What Makes Severe Autism So Challenging?

Severe Autism Isn't an Official Diagnosis, But Has It's Unique Challenges

Brain Scan
Brain Scan. Don Farrall

There is no such diagnosis as "severe autism." When the term is used, therefore, it's really just a way of describing a person's level of functioning and need. Severe autism is sometimes called low-functioning autism, classic autism, "Kanner's" autism, or profound autism. Simply put, it describes those autistic people with the most significant symptoms.

Severe or "Level 3" Autism

Another way to describe severe autism is to talk about the level of support required for a person with the diagnosis to function safely.

  The current diagnostic manual (DSM-5) provides three levels of autism, with more support required at each level. People with severe autism would usually be diagnosed as having "Level 3" Autism Spectrum Disorder, meaning they need a great deal of support. It is not unusual for a person with severe autism to require 24/7 support.

What Makes Severe Autism Different?

What makes severe, or level 3, autism different? There are really two categories of differences. The first is the severity of symptoms: people with severe autism have many of the same issues as anyone else on the spectrum, but more so. The second category includes symptoms that are relatively rare in higher functioning autism, but which are common among people who are more severely affected.

  1. Speech and Language Challenges:  While everyone with an autism spectrum disorder has a difficult time with social skills and communication, people with severe autism are most likely to be entirely unable to use spoken language. They may also appear to take no notice of the people around them.
  1. Cognitive Challenges: Many people with autism have high IQ's. Some have IQ's at or near 75 -- the cut off for what used to be called mental retardation. Generally speaking, however, people with severe autism have low to very low IQ's, even when tested using non-verbal testing tools. It's important to know, however, that appearances can be deceiving: some people with severe autism have learned to communicate using sign, spelling boards or other tools. Some of those people are quite articulate, and they make it clear that at least some people with severe autism are more capable than they appear to be.
  1. Sensory Dysfunction. Many people on the autism spectrum have sensory dysfunction (they're too sensitive or not sensitive enough to light, sound, touch, taste or smell). People with severe autism tend to be extremely sensitive, such that going out into crowds, bright lights or loud noises can be overwhelming.
  2. Repetitive Behaviors Including Self-Injury. Most people on the autism spectrum have repetitive behaviors and self-stimulatory behaviors. Higher functioning individuals may flap their hands, rock, or flick their fingers. Often, they can control these behaviors for a period of time when necessary. People with severe autism are likely to have many such behaviors, and those behaviors can include self-injury (head banging, hair pulling, etc.).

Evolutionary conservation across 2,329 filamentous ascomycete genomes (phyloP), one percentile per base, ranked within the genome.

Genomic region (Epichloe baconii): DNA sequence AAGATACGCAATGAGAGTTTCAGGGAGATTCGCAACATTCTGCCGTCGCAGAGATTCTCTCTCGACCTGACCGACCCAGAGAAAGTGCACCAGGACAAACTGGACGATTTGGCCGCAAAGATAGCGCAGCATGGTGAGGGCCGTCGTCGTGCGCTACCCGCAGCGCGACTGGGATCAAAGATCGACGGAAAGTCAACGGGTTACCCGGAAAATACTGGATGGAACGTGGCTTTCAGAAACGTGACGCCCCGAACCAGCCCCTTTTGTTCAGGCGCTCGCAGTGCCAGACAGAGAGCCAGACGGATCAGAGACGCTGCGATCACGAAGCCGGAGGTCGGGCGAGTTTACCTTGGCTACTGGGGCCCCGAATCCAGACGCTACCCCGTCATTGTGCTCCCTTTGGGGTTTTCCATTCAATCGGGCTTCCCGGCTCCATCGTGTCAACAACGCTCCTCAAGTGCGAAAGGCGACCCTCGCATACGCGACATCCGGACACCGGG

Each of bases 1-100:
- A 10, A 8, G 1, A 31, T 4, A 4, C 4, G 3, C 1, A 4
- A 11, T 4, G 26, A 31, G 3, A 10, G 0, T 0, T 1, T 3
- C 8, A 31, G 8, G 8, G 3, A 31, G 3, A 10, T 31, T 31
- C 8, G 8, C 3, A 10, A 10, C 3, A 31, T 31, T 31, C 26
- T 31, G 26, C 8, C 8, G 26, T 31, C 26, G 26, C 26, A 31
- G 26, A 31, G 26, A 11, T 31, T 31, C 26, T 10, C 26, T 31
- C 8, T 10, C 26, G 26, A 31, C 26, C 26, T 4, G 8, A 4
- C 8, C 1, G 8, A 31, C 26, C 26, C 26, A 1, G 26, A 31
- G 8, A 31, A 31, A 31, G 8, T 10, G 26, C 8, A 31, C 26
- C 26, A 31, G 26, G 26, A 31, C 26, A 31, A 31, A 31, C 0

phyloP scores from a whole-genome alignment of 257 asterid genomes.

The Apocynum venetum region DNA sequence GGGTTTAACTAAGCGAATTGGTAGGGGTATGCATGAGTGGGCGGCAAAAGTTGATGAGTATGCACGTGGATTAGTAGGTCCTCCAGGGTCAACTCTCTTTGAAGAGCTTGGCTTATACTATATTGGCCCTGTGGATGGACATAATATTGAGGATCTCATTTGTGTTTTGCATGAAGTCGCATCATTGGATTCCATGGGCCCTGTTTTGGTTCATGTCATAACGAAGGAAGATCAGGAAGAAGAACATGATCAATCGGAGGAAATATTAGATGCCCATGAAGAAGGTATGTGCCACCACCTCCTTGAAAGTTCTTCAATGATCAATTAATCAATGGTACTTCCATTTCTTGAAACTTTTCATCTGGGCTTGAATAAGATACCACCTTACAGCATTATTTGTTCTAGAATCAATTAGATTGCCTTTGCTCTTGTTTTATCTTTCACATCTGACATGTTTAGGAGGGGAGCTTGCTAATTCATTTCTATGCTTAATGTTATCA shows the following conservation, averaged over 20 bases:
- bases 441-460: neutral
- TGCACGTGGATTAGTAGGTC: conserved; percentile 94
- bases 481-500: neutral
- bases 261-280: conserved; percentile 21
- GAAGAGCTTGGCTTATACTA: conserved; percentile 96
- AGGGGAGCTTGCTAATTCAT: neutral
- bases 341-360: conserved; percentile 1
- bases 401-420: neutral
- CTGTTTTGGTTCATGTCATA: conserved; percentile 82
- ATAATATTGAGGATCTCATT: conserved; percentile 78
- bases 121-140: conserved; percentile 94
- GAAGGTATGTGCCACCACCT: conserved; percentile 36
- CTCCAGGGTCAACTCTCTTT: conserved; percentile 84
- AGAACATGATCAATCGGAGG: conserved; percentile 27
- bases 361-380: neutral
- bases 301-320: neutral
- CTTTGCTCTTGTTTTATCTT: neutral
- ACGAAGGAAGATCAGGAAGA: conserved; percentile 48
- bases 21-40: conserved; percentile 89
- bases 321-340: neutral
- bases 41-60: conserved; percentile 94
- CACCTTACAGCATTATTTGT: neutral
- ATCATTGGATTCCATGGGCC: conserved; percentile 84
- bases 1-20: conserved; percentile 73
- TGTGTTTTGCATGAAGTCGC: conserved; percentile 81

3. Aggressive and Anti-Social Behaviors. Aggression is relatively rare in autism, but it is certainly not unheard of, particularly among people with more severe autism (or among people with autism and other issues such as severe anxiety). People with severe autism may act out by hitting, biting, or kicking. They may also have behaviors such as fecal smearing, door banging, etc. which require a quick and effective response.
  1. Wandering and Eloping. "Eloping" (running away with no obvious cause and no particular destination) is also common among people with severe autism. Unlike higher functioning individuals, people with severe autism don't have the tools to communicate with first responders. This can, of course, increase the likelihood that the individual will wind up in a dangerous situation. In some cases, special locks, alarms, and identification tools are necessary to ensure the safety of a person with severe autism.
  2. Physical and Emotional Symptoms. People with severe autism may also have physical symptoms that sometimes appear with less profound autism. These may include sleeplessness, epilepsy, mood disorders, and, according to some sources, gastrointestinal issues. Because of their difficulties with communication, such issues can go undetected or undiagnosed.

Treatments for Severe Autism

There are no treatments that alleviate or cure severe autism as a disorder. There are, however, a wide range of medical and non-medical options for addressing the symptoms of severe autism.

Treatments for severe autism usually include medications for anxiety and related issues. Other options may include Applied Behavior Analysis (ABA) along with speech, occupational therapy, physical therapy and, sometimes, play therapy. Parents should be sure that their doctor checks their child with severe autism for any physical problems which could be contributing to difficult behaviors.

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